Winter’s Tale

Mark Helprin

In 2006, a New York Times poll asked “a couple of hundred prominent writers, critics, editors and other literary sages” What Is the Best Work of American Fiction of the Last 25 Years?, and Winter’s Tale incredibly received multiple votes. It’s not so strange to think that people would enjoy this lengthy novel based in New York City, stretching roughly a hundred years from the turn of the 20th century to an apocalyptic 2000: it just seems odd that multiple people would pick it as the best, above others, in the last 25 years.

Helprin’s prose is beautifully florid, but the narrative seems to serve only to create opportunities for him to create strings of lovely sentences rather than a convincing story. The first section of the book — where we meet the hero Peter Lake, his white horse Athansor, and the consumptive Beverly Penn who Peter falls in love with — is the most successful part of the book. And even there I found several turns of plot to be pretty unbelievable since conflict should be the presentation of an actual problem, not the rough idea of one that is quickly squashed because unlikely people fall in love or it turns out the horse can fly. As the story shifts to the future, it gets laden down with so many characters that about halfway through, Helprin is still introducing new people, most of whom the reader never gets to know in any depth. Yet they helpfully follow an absolutist formula in which the good people are all stunningly attractive and exceptionally intelligent and the bad people are stupid and ugly.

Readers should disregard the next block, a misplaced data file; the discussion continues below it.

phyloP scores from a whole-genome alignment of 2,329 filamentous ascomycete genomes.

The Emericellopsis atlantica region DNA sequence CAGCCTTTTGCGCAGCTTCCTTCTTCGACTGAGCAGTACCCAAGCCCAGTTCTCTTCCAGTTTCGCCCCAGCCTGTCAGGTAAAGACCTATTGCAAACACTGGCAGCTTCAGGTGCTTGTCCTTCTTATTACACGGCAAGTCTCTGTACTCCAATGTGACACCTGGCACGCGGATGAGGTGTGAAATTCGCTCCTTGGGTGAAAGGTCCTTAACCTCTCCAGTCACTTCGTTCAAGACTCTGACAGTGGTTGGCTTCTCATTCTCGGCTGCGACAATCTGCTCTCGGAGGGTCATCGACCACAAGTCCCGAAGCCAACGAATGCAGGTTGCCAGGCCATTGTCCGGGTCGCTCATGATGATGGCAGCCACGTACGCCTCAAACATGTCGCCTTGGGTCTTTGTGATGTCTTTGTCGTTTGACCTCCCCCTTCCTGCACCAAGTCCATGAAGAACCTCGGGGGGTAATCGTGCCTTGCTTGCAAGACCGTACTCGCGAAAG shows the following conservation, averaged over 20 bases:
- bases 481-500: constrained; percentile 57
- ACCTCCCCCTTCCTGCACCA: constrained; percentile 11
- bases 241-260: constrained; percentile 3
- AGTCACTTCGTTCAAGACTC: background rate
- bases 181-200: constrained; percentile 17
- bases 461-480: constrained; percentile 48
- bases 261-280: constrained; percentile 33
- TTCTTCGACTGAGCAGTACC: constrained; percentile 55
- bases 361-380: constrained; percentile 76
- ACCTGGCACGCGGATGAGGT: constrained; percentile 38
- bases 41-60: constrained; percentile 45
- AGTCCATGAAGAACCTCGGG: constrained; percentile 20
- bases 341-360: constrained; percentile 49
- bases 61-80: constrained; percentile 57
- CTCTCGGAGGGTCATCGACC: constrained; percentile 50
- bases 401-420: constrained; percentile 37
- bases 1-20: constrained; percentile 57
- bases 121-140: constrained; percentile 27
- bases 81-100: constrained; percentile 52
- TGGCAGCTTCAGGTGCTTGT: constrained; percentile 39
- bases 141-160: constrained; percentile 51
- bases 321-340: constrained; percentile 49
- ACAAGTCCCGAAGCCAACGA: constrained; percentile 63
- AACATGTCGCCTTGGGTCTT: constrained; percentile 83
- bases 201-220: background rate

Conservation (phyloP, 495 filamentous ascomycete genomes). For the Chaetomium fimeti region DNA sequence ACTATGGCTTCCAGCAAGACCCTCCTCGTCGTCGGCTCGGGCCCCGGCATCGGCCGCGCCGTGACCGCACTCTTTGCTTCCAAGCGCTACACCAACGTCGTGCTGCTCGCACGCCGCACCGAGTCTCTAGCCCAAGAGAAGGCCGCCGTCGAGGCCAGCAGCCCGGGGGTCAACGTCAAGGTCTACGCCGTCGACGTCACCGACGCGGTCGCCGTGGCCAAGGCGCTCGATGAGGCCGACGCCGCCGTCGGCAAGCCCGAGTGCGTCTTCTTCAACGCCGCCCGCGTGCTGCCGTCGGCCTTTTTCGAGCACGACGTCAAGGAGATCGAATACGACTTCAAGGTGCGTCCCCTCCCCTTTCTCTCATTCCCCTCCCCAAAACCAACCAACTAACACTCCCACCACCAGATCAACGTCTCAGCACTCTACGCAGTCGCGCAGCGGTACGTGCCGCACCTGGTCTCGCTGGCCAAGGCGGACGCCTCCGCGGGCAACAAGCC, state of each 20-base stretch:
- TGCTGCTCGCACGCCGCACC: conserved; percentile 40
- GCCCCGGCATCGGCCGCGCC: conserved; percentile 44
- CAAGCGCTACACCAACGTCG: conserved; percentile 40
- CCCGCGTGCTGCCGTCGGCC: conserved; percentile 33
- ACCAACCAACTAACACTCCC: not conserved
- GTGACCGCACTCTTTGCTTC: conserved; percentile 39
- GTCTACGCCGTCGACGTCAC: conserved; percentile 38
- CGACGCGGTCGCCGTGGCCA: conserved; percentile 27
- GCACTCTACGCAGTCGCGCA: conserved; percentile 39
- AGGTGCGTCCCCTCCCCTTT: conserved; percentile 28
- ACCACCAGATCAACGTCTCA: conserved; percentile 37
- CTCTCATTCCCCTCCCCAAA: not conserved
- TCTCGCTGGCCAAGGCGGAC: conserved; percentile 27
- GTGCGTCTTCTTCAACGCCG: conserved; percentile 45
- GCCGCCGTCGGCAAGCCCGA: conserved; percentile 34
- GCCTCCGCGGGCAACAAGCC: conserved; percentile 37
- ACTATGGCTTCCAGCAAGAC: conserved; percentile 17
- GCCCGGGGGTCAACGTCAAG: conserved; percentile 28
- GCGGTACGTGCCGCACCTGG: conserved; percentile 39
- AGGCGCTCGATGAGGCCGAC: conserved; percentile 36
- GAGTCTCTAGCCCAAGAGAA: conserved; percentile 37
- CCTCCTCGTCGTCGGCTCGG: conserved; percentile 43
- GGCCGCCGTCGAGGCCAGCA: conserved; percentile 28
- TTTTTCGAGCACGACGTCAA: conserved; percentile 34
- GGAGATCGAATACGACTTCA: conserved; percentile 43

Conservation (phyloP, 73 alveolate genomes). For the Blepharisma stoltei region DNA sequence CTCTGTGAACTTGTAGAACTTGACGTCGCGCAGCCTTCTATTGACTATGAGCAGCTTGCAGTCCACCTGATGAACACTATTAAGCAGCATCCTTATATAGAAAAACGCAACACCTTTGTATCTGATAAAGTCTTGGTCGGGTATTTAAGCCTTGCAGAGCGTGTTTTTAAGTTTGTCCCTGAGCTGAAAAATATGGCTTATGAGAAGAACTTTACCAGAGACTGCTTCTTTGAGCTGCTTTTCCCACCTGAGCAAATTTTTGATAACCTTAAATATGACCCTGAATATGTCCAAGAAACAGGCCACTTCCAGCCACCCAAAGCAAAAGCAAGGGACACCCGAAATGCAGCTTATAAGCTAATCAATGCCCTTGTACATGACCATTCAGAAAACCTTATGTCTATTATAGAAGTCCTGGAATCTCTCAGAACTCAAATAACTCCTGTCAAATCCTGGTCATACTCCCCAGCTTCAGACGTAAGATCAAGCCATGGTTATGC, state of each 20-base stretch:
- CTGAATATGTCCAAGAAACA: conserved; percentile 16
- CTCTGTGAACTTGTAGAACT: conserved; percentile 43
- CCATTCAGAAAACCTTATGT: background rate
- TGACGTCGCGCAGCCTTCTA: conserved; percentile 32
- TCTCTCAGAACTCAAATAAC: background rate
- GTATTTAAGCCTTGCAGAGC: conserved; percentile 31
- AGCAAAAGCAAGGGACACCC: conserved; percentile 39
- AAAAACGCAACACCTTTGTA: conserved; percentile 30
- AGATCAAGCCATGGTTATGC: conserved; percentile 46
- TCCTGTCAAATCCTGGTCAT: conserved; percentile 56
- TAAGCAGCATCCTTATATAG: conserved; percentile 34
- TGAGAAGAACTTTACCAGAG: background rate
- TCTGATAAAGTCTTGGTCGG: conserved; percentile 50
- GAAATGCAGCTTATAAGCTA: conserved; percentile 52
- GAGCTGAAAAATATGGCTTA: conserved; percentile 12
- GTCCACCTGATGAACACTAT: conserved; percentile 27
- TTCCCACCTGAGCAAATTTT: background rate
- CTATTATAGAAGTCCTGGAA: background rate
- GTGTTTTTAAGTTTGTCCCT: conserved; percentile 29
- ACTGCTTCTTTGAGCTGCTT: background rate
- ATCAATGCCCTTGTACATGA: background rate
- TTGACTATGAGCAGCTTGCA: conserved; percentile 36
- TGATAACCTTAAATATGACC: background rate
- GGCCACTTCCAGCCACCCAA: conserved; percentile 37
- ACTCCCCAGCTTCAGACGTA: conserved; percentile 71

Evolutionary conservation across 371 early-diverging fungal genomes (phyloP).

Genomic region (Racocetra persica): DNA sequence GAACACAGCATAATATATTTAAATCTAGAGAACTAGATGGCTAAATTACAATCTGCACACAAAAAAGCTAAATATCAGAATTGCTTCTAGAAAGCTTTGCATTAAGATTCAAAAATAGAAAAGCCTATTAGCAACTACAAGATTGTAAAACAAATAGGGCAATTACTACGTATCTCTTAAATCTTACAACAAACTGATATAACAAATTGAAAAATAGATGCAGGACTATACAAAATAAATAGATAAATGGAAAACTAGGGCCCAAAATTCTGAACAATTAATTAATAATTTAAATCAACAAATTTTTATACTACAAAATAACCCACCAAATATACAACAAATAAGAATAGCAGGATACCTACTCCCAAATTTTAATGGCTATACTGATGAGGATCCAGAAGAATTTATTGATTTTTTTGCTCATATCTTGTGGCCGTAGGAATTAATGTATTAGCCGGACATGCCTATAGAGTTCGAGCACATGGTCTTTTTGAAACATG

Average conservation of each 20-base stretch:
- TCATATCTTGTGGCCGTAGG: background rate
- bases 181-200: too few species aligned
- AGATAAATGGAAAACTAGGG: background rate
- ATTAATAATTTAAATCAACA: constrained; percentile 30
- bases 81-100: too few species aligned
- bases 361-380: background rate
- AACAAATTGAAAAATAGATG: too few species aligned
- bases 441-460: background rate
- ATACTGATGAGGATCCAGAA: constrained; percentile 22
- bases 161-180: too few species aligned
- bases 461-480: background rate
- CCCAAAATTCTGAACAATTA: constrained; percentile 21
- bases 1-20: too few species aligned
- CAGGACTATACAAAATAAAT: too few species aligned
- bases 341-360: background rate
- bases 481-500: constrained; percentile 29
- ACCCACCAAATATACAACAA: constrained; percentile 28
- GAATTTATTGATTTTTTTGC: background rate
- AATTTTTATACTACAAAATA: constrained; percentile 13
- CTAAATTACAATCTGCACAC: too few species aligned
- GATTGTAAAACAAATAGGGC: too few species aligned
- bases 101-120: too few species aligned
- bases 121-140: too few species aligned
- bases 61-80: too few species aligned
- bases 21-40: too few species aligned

There are too many scenes that do nothing to move the plot forward, even in the last hundred pages when it’s not clear if everything is leading to some kind of “end time” situation. A string of spoilers: Somehow the entire city is on fire, and no one important dies as a result. Instead one character dies of an unknown illness. A mysterious village on a lake north of the Hudson River is supposedly impossible to get to, especially during a winter where the entire New York Harbor is frozen solid, yet some people seem to be able to just find a sleigh and go if they have one, pointless thing they need to do there. Though they might witness a terrible event that also seems to have no greater purpose.

At a certain point, it becomes entertaining how strange the story is. Tellingly, one of the later chapters is titled “Ex Machina,” which suggests perhaps Helprin was aware the book became an exercise in him repeatedly painting himself into corners and then fantastically bursting his way through the nearest wall. This epic mess will become a star-studded film, which hopefully should force an improvement on the crazy plot.